DEBANA, Kurdistan Region — Kurdish people marked the 29th anniversary of the genocidal Anfal Campaign on Friday morning in the Debana village of the Garmiyan region where many of the victims were marched to their deaths or forcibly disappeared.
Survivors and family of the victims remained focused on two main demands: bringing back the bodies of their relatives believed to have been buried in mass graves by the former Iraqi regime in the center and southern parts of Iraq, and trying the perpetrators in the court for their crimes.
Kurdish officials and public figures laid wreaths of flowers to honour the victims in Debana village, including by the Minister of Martyrs and Anfal Affairs Mahmood Salih Hama Karim.
Karim said that they are working hard with the authorities in Baghdad to locate, and later bring back the remains of the victims to the Kurdistan Region, responding to the main demand of the survivors.
The Kurdish government said that the anniversary comes as the era of isolation has ended, and the Kurds have won “strong friends and allies” in the Middle East and across the world.
A woman who said she lost several members of her family in the genocide, including six siblings, and her step-mother, told Rudaw that her father, a lone-survivor in his family, had refused to attend the anniversary.
“My father has never attended any of the Anfal memorials, and will not do,” she said, “because they do not want to come to the Anfal anniversary, what they want is to try those who caused this nation this tragic event to be tried in the court,” she continued, making reference to those people who are said to have helped the Iraqi regime in its campaign against three Kurds, but never were tried.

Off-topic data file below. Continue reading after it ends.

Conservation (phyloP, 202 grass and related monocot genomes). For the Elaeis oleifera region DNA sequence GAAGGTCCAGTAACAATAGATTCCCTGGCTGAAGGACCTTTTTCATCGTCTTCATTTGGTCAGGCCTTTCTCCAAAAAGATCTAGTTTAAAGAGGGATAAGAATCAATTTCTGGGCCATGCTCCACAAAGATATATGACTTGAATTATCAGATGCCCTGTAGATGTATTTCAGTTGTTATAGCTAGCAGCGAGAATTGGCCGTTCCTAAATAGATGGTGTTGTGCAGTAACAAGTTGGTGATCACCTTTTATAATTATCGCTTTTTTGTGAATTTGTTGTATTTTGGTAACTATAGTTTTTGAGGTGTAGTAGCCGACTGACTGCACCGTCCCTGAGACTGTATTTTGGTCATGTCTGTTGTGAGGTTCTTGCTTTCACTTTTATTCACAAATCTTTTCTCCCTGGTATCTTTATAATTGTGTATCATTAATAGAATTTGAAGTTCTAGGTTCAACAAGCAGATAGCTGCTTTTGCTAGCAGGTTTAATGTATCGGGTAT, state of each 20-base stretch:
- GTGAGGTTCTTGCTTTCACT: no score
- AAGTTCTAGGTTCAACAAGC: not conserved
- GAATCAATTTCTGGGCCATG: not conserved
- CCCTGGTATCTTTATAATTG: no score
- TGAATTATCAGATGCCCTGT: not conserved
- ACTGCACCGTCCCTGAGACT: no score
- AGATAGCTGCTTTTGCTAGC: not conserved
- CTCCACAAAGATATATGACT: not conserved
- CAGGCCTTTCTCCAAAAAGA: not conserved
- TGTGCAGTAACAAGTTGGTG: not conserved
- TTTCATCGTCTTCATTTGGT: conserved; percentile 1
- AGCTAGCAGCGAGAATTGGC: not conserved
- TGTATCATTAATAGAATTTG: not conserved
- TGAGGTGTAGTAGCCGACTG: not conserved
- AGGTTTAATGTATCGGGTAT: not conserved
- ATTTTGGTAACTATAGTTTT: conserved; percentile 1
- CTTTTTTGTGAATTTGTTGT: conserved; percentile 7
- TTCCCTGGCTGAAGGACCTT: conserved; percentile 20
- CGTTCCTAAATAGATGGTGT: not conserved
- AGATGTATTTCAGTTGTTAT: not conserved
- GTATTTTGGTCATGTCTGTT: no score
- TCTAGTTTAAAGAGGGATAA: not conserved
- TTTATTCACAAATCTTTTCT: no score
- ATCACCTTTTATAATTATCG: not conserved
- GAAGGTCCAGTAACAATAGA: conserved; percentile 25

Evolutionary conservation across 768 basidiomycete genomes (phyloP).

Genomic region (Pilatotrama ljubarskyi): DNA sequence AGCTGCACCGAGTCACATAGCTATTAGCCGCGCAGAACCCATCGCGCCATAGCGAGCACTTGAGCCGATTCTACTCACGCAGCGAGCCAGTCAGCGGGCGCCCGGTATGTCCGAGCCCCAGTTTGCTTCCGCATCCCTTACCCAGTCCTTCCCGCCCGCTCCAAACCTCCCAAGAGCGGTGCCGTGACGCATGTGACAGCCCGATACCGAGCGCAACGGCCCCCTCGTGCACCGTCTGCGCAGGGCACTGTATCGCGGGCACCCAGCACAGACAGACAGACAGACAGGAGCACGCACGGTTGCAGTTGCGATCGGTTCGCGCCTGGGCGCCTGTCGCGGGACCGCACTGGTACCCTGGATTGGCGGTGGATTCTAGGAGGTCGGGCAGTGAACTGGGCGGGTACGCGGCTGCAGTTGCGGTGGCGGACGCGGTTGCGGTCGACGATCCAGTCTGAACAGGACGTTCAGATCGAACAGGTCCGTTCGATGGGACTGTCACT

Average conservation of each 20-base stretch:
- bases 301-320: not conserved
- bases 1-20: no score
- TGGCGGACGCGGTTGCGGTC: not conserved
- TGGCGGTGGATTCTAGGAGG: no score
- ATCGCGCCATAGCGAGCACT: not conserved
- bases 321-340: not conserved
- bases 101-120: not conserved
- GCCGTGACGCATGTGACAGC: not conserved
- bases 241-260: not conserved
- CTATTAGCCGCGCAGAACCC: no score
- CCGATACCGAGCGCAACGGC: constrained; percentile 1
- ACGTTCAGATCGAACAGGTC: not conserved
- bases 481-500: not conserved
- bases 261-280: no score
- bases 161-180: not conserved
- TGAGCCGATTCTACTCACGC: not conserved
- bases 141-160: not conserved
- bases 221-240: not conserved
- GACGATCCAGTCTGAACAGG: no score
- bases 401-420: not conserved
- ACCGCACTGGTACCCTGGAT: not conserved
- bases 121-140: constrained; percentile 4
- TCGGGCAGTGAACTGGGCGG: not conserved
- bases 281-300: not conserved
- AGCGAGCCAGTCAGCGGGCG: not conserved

She said that his father does not want to listen to “lies” from Kurdish officials who read statements on such occasions.
“In our family, my father is a lone-survivor. None of his relatives survived,” she added. “Three of my sisters, three brothers, my grandmother, and my step-mother all were Anfalized.”
Kurdish authorities have said that as many as 182,000 Kurds were killed in the systematic series of attacks in 1988, with some 4,000 villages destroyed.
The rights organization Human Rights Watch, which defined the atrocity as genocide after conducting its own investigation published in 1993, stated the eight-stage military campaign resulted in “the deliberate murder of at least 50,000 and possibly 100,000 Kurds.”
Baghdad takes responsibility
The Kurdistan Regional Government stated “with great sadness” in a statement on Friday that 14 years on since the fall of the Baathist regime, Baghdad has not yet compensated the victims of Anfal.
The Iraqi parliament, as it marked the Anfal genocide in Baghdad on Thursday, voted “in principle” to recognize April 14 of each year as a national date to remember the Anfal crime; also, to set a fund to compensate the survivors and relatives of the victims, to establish a center to document the evidence regarding Anfal in order to promote the cause on the international level, and to set up a memorial in one of Baghdad’s yards in memory of the Anfal victims.